Cities across the world are exploring Doughnut Economics, shaping up their Doughnuts, sourcing the ingredients, playing with the mix, and reimagining the health of our communities and planet.
Some are further along in their Doughnut journey than others, with funding, government and research support in place. But all are grappling with what it takes to move from talk to action, from ambitious goals to measurable impact.
Back in October 2020, I chatted with fellow designer Alice Howard-Vyse about how our respective cities — Sydney and Berlin — were “getting their Doughnut act together”. Sydney was just starting out, inspired…
23 November–4 December
“In 1.5 hours, to create an empathetic bond, feels like a kind of magic.”
And with that the the first Empathy Talks pilot is done.
On 25 November we ran a 2 hour pilot via Zoom. 4 people joined — 1 as speaker, 3 as listeners. All were friends of ours. Tasman Papworth facilitated and I observed, took notes, and asked debrief questions at the end.
The pilot topic provided by our Speaker participant was: Relationships and influence in education.
Good things in summary–participants gelled, people felt genuinely heard wishes were expressed, the format was tested, and…
We have 1 if not 2 pilot experiments happening in the next fortnight. People are coming out of the woodwork and we are finding people in the woodwork to link up with and get involved in the pilots, including some of the lovely and brilliant eggs I studied with at the School of System Change last year.
The Empathy Talks idea seems to gel so well with so…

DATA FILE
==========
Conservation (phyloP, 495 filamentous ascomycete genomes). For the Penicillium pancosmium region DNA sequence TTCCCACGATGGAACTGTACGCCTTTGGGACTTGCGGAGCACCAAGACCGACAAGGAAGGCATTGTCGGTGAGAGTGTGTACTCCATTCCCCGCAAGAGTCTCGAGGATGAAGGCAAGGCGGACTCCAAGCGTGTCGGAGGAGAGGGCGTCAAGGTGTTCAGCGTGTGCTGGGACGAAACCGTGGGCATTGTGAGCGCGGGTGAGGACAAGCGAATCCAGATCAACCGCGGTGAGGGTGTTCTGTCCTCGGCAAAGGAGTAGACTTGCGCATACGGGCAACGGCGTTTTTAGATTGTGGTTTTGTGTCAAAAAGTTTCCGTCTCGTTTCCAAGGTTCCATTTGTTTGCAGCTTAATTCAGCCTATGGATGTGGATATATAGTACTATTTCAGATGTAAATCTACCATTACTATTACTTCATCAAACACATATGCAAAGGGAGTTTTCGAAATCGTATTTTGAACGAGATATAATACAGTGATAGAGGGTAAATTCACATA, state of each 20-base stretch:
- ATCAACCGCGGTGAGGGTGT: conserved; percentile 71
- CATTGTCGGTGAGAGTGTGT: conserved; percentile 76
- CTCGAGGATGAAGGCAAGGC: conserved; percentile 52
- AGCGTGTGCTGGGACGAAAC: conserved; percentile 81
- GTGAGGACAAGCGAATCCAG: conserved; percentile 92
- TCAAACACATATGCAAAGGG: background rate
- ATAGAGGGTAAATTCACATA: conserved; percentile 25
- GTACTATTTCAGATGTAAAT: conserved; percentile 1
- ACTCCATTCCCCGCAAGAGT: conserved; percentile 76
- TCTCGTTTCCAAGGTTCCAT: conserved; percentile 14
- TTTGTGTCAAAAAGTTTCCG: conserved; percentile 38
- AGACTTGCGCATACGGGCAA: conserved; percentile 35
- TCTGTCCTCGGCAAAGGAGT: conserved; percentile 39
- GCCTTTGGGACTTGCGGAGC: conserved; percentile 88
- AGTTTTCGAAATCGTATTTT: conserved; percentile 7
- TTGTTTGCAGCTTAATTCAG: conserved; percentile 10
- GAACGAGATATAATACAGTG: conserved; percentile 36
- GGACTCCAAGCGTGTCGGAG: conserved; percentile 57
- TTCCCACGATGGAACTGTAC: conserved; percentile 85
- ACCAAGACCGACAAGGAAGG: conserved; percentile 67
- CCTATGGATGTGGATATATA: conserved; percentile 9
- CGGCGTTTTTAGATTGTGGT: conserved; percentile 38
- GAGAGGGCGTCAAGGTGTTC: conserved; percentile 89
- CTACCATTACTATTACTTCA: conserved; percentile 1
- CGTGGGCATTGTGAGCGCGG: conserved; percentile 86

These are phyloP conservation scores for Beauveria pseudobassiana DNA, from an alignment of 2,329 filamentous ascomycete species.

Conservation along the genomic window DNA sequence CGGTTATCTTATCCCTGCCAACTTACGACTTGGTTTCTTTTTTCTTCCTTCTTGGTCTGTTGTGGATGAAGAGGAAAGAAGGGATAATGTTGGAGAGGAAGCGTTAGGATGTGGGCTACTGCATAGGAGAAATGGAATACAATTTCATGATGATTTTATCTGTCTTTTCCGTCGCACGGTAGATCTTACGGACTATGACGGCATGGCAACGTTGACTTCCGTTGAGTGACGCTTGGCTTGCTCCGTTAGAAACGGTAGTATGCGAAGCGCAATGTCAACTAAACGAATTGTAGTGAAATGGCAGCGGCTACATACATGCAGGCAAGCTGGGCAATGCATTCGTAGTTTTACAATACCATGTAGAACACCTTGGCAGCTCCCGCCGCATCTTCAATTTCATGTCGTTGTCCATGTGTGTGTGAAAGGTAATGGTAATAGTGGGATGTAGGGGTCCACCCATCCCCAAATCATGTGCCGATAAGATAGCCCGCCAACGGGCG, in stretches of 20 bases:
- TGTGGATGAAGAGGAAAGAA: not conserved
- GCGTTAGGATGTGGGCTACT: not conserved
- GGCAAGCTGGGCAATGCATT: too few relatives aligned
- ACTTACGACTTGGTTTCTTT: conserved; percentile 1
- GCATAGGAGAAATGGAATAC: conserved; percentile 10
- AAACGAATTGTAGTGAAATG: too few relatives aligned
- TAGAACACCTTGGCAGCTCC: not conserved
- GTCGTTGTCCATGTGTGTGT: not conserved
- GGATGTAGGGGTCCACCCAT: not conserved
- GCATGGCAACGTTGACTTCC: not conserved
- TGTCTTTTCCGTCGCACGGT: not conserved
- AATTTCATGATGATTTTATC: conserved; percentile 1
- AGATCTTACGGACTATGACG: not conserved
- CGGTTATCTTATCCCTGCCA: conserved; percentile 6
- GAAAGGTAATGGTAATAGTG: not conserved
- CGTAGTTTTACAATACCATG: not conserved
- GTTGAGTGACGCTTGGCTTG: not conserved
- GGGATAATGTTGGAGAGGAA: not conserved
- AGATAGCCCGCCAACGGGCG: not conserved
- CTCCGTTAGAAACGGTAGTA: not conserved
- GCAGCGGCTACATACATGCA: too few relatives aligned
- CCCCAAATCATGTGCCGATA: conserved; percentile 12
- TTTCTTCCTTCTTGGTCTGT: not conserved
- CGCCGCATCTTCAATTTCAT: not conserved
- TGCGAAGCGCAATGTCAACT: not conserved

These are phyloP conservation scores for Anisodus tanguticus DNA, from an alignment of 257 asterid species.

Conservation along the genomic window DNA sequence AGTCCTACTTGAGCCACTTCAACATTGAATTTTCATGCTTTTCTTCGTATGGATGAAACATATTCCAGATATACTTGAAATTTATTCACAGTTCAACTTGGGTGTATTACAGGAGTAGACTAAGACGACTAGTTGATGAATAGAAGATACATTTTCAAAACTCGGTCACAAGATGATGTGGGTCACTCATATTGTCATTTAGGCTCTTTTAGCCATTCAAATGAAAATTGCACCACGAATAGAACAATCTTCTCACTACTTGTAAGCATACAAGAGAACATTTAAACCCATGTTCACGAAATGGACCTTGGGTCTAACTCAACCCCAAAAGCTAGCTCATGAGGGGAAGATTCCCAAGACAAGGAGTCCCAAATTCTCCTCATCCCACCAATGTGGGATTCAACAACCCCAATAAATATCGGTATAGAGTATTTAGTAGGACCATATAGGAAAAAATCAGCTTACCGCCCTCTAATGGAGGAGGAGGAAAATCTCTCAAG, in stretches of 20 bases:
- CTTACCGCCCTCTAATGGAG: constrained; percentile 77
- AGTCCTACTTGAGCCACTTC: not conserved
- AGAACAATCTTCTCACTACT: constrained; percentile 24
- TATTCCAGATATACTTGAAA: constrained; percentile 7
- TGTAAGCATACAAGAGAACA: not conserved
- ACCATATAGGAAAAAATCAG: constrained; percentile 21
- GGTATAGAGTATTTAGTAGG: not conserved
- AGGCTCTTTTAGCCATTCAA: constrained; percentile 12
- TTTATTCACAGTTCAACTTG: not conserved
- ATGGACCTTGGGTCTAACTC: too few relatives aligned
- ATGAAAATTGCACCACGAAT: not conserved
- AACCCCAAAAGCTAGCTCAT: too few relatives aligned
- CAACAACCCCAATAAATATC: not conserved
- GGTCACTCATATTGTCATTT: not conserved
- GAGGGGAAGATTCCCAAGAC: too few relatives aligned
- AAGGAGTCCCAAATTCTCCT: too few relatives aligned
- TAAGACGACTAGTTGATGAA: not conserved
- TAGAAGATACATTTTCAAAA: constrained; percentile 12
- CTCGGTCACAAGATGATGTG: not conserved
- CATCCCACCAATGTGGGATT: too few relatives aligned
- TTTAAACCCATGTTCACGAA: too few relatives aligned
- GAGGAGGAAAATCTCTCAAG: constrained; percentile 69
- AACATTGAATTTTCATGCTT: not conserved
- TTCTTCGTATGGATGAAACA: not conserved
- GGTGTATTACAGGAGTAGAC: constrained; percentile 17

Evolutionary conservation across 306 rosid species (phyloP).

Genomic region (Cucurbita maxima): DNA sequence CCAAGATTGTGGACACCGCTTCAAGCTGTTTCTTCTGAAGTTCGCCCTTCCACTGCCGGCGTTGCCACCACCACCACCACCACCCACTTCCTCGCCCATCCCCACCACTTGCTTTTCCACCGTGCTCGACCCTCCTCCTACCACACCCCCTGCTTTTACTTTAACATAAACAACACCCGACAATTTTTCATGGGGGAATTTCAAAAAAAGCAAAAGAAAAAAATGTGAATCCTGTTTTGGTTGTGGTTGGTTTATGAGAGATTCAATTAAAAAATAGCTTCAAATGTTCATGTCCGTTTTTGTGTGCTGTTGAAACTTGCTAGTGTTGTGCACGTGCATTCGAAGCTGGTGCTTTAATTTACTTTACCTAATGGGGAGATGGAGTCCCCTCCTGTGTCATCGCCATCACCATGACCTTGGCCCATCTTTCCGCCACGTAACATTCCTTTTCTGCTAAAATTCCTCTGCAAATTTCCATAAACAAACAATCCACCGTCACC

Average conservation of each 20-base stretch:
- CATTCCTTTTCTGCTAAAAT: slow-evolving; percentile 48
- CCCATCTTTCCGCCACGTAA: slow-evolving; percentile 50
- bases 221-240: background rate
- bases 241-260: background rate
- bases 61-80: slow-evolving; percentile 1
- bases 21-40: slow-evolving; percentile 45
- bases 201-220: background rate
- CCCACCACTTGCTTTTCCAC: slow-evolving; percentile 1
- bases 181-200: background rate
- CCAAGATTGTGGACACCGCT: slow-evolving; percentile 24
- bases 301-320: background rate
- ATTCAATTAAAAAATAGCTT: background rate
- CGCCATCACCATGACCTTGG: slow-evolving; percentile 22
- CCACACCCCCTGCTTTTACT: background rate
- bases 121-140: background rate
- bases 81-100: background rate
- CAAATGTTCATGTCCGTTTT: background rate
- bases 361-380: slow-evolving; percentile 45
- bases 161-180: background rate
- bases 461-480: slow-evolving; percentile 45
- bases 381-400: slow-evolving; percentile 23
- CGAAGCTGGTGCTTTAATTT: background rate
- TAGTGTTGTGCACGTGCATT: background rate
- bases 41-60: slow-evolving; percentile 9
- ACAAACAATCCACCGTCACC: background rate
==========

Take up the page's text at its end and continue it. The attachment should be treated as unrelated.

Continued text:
Who knew a spreadsheet could feel so nice. The Revenue sharing sheet (template kindly shared by Lina Patel) we’re using to determine individual and shared contributions to our Empathy Talks educational experiment has helped us understand each others motivation and willingness to engage in the work, and see each other as more than just delivery robots. Money surfaces values.
“Kate you also know my feelings about money / revenue sharing … I worked out at some point that if we can talk about money, then we’ve covered a lot of good ground. …
The Three Horizons Framework (3H) helps by asking people first to make their assumptions explicit, and then to explore emerging change as a way to reframe what they think, what they want, and what they do. The final step looks back at history, forward at the possibilities, and creates actions that bridge from today to tomorrow.
The 3H framework is increasingly being explored by groups including the Systems Change Salon in the context of “How might we shape a post-COVID world?”. As with many method-based discussions, people want practical examples of use; this post attempts to meet that need.
I consider Kate’s video a go-to for understanding and applying Bill Sharpe’s Three Horizons Framework.
From 3:56 Kate describes how to use the framework for deeper dives in group strategy workshops. I’ve extracted her step-by-step guide below.
What are the key characteristics of the prevailing system?
What values, cultures, laws, events led to this?
“Tackling complexity” has taken on a different meaning for me since my early days as a design researcher creating and testing banking apps. I now work as a strategic designer at Paper Giant applying systems thinking and human centred design-led approaches to complex socio-economic challenges. To get to this point I’ve had to change my mindset and really “make friends with complexity”, learning to ‘dwell in the discomfort’ as I try to think and act more systemically as a designer involved in systems change projects.
Through a systems thinking lens, the design terrain is infinitely broader, deeper and more challenging…
Five other realisations also quickly took hold: